In English letters, few correspondents can have been more scurrilously, mutually offensive about so many others for such a long time than Kingsley Amis and Philip Larkin, who deserve headline billing in any compendium of malcontents. Plenty of what they wrote was witty and wonderful, and plenty was nakedly, nastily self-revealing. These are the two sides of the hate coin.
Take this passage, from a letter of 5th Dec 1980 from Amis to Larkin. Kingsley had recently returned from a trip to find that his second wife, the novelist Elizabeth Jane Howard, had finally walked out on him. Here, he offers his chum a few first thoughts on his abandonment — surely one of the most concentratedly unfair, dismissive, chauvinistic and tacitly self-loathing paragraphs ever committed to paper:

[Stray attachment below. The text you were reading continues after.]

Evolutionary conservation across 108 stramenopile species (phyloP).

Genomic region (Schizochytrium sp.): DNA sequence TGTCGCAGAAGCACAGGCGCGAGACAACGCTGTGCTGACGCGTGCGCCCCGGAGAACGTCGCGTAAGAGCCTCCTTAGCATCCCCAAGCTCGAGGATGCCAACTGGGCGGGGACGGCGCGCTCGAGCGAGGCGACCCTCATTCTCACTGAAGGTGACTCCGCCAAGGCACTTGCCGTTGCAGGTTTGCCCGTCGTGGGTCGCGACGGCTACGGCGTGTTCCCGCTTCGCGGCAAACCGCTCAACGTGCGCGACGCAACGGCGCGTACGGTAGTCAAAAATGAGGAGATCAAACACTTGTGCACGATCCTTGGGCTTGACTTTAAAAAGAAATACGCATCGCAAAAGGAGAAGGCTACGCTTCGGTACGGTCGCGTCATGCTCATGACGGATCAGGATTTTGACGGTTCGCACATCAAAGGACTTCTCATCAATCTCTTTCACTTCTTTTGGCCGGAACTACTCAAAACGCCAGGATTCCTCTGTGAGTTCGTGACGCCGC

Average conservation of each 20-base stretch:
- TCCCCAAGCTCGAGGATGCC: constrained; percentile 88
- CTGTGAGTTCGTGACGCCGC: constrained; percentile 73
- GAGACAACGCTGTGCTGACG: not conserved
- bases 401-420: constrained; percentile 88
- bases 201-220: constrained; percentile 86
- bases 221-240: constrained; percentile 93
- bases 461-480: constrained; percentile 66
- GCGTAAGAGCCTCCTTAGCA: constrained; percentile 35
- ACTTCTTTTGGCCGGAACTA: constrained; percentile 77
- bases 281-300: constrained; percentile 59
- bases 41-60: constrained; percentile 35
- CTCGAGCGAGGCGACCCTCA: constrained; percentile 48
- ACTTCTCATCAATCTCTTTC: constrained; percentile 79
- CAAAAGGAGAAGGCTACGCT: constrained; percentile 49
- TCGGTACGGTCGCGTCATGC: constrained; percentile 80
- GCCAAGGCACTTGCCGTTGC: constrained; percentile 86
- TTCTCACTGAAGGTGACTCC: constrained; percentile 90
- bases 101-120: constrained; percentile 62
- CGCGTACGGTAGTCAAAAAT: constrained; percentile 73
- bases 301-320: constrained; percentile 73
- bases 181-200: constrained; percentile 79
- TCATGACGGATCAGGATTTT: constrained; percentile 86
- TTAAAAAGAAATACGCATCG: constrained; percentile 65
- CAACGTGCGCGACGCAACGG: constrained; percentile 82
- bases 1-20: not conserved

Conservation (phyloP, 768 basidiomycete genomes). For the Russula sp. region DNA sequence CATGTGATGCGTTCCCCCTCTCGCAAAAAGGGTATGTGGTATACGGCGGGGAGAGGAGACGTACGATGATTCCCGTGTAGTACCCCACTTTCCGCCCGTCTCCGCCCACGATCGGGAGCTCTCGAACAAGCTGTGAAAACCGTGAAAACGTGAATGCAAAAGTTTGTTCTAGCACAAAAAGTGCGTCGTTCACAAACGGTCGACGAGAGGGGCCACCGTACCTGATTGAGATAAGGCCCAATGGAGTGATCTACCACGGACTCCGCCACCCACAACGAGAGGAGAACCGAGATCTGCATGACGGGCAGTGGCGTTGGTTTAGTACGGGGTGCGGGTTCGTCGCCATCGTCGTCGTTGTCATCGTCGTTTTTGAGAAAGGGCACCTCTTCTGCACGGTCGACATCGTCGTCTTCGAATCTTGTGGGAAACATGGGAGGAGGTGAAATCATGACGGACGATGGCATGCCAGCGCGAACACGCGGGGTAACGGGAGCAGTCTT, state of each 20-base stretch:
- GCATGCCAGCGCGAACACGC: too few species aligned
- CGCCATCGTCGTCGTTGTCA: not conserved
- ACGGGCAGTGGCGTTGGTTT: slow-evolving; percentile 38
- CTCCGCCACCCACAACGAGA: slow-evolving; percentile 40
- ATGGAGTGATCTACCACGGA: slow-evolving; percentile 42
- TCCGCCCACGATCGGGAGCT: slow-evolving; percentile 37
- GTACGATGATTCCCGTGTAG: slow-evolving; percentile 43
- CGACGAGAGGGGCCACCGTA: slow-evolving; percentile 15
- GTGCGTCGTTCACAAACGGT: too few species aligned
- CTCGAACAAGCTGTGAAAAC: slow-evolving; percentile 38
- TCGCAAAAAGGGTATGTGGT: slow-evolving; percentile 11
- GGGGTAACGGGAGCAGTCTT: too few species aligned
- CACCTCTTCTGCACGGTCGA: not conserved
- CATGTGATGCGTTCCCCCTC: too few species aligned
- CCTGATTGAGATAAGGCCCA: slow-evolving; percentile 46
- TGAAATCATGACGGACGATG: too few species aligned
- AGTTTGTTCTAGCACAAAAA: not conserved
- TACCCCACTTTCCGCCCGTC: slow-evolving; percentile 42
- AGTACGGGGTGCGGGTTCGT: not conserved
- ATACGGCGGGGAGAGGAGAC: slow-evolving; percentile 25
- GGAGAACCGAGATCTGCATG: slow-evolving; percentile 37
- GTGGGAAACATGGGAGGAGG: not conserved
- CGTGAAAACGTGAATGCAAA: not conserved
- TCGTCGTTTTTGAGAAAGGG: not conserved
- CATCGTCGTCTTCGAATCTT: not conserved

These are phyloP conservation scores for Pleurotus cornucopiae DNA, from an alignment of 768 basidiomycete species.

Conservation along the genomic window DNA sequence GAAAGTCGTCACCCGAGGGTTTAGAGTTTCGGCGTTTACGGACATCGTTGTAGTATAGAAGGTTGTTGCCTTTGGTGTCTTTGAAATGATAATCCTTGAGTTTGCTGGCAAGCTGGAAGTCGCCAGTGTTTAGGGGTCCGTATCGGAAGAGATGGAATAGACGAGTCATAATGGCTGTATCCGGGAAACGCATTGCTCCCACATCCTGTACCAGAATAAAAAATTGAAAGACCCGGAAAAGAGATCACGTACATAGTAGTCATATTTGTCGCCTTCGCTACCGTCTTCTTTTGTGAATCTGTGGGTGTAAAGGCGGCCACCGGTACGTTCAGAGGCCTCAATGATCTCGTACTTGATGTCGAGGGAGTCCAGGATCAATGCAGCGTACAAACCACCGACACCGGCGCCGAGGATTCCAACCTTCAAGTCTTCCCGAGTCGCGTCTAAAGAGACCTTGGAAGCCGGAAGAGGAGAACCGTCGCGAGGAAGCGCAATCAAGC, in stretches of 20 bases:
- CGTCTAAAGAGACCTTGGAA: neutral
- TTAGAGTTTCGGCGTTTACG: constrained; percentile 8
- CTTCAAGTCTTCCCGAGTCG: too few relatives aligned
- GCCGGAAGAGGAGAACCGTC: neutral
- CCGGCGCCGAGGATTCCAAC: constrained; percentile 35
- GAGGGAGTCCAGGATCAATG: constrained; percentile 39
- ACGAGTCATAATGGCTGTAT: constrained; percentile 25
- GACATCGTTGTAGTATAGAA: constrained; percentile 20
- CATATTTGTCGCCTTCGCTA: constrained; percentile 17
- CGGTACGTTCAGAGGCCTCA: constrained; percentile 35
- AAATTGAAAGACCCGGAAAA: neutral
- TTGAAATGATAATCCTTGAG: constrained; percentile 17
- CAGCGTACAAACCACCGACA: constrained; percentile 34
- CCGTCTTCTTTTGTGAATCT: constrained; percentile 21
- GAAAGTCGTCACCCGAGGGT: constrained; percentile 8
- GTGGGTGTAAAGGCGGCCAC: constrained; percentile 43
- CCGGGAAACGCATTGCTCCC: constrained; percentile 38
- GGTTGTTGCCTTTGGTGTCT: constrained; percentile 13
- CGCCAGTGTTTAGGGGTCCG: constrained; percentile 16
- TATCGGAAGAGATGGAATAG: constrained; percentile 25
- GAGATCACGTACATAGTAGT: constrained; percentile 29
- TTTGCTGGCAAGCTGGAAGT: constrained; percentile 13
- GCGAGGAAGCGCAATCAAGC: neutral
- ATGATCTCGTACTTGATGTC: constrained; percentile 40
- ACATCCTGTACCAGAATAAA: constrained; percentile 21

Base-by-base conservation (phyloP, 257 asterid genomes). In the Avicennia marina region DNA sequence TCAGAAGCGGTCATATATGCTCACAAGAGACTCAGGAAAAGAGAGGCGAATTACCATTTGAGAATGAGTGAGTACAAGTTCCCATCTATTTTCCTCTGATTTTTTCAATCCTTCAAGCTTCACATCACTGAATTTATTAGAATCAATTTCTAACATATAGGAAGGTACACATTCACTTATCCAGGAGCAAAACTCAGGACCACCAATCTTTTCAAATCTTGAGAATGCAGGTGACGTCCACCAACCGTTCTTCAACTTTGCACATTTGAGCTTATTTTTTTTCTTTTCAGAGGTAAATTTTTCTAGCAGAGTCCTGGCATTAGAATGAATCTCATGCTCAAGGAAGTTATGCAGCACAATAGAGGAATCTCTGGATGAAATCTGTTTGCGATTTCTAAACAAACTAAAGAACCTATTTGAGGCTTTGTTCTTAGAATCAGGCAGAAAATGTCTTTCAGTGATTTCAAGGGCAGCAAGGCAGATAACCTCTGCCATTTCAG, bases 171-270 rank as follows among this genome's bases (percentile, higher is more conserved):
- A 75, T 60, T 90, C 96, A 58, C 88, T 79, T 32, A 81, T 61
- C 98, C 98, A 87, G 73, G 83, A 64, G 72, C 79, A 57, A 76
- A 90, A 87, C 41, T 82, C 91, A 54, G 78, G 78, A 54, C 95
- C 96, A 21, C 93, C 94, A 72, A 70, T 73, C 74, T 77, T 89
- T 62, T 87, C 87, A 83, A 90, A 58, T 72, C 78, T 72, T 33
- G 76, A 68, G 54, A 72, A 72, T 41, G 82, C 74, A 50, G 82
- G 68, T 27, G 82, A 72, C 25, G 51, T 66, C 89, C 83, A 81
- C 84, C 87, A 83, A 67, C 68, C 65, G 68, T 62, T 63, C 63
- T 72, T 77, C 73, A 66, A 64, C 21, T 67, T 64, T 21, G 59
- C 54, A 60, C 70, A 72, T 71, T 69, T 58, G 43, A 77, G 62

[M]y wife left me 23 days ago. Not with anyone, just buggered off. She did it partly to punish me for stopping wanting to fuck her and partly because she realised I didn’t like her much. Well, I liked her as much as you could like anyone totally wrapped up in themselves and unable to tolerate the slightest competition or anything a raving lunatic could see as opposition and having to have their own way in everything all the time. Well, I expect reading between the lines there you can sense that we hadn’t been getting on too well of late.
Perhaps most unreasonably of all, Kingsley felt, she had said that if he gave up drinking she might come back — feminine perfidy of the worst sort. His scorn was nothing if not democratic, however, and he ended the letter with a dig (in traditional Amis-Larkin format) at one of his least-loved contemporaries: